The problem with YouTube and COPPA is the Actual Knowledge standard. This dictates that a general audience site like YouTube isn’t held responsible for kids they don’t invite unless they have actual knowledge that they are under 13. About the only way to obtain actual knowledge on a particular video is for the child to state their age but you can’t report it unless you can report on an additional offense.
So no matter how much a child looks like they are 8 YouTube will not usually remove an account unless the video has both actual knowledge disclosure and another reportable violation. In other words two violations are needed.
These are the reportable issues for videos to be flagged:
- Sexual content
Flagged videos and users are reviewed by YouTube staff 24 hours a day, seven days a week to determine whether they violate Community Guideline. Accounts are penalized for Community Guidelines violations and serious or repeated violations can lead to account termination. If you would like to report a channel, please click here.
As you can see “age” is not a listed issue. If you report child abuse or flag the channel instead of the video but if there is no appropriate sub-category you risk being ignored at best or deleted for abusing the reporting system.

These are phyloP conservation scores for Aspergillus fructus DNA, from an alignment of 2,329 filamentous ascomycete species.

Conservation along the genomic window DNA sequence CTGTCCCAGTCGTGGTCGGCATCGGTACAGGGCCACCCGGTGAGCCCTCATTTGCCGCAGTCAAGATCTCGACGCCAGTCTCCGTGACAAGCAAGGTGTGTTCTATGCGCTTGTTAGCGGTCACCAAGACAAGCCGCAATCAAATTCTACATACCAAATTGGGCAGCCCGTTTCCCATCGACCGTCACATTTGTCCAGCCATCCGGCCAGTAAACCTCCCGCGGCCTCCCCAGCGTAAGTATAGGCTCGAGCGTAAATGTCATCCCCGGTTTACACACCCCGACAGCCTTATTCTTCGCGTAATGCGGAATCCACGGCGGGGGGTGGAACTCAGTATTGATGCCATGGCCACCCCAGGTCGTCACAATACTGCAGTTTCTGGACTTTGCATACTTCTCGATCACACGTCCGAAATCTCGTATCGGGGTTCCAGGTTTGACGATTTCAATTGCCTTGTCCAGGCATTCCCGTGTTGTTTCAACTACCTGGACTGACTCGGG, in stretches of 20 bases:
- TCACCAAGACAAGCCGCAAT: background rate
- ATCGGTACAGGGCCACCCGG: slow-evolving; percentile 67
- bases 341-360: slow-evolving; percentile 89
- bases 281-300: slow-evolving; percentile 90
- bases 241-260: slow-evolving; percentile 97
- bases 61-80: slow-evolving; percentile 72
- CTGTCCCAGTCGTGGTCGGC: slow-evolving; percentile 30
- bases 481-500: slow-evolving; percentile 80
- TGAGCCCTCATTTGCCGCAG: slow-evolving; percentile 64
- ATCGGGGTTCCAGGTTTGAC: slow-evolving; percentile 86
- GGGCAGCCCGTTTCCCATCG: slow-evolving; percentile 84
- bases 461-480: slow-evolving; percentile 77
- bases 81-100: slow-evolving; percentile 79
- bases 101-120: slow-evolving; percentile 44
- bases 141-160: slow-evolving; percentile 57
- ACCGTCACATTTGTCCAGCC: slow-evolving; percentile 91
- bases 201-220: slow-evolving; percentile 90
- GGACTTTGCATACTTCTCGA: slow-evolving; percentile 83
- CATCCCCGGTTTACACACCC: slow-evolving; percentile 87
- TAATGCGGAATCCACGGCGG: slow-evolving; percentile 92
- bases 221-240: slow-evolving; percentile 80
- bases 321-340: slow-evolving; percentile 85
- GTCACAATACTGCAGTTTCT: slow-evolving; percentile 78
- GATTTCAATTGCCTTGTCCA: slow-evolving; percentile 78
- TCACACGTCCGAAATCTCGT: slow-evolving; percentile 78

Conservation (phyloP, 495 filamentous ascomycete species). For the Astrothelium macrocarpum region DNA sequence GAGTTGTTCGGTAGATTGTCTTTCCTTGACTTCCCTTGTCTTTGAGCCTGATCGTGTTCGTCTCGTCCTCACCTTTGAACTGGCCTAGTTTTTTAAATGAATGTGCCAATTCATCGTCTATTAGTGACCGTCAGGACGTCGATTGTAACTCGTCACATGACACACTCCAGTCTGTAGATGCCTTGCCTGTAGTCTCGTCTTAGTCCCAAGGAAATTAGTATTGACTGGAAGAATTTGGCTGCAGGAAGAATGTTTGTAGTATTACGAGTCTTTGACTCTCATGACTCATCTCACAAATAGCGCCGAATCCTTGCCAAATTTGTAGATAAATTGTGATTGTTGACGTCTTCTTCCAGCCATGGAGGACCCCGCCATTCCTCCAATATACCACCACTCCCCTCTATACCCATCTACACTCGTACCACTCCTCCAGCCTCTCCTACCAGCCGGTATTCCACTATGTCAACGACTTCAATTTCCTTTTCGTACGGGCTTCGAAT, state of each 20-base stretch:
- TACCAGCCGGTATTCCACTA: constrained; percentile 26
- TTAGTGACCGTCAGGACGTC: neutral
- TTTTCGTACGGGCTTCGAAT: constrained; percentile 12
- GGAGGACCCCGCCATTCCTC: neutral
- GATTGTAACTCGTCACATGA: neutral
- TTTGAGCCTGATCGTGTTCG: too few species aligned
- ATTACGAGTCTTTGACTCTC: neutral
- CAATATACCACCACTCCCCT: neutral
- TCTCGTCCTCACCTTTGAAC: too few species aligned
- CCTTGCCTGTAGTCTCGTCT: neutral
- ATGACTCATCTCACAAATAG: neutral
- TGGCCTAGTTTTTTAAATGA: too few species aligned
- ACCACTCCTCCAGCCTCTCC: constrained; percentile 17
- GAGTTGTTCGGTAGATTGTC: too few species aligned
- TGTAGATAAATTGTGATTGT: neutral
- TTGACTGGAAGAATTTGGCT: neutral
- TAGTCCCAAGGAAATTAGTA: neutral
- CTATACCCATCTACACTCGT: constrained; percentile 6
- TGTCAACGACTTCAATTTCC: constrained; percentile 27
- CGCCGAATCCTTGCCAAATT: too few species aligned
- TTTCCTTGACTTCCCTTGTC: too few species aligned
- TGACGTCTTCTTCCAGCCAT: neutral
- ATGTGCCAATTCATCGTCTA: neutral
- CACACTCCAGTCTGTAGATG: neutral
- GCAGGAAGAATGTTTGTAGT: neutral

In my opinion age isn’t here because YouTube doesn’t want it to be here. They are avoiding deploying resources to support actual knowledge. Don’t ask don’t tell internet style.
One caveat though is fetish videos. YouTube does not allow this for kids of any age even if older than 13. Usually when a kid makes a fetish video they have no idea it is for the gratification of an adult or any idea what a fetish is. iCarly opened a lot of kids up to this through dares which usually feature feet or even uvulas. Search on YouTube for “iCarly foot dares” but this isn’t SFW. If you see a kid make a fetish video (hogtie is also a popular dare) flag it under Sexual Content and then sub flag it under involving minors. Put in the comments that it is fetish and not explicit so they don’t launch a nuclear response.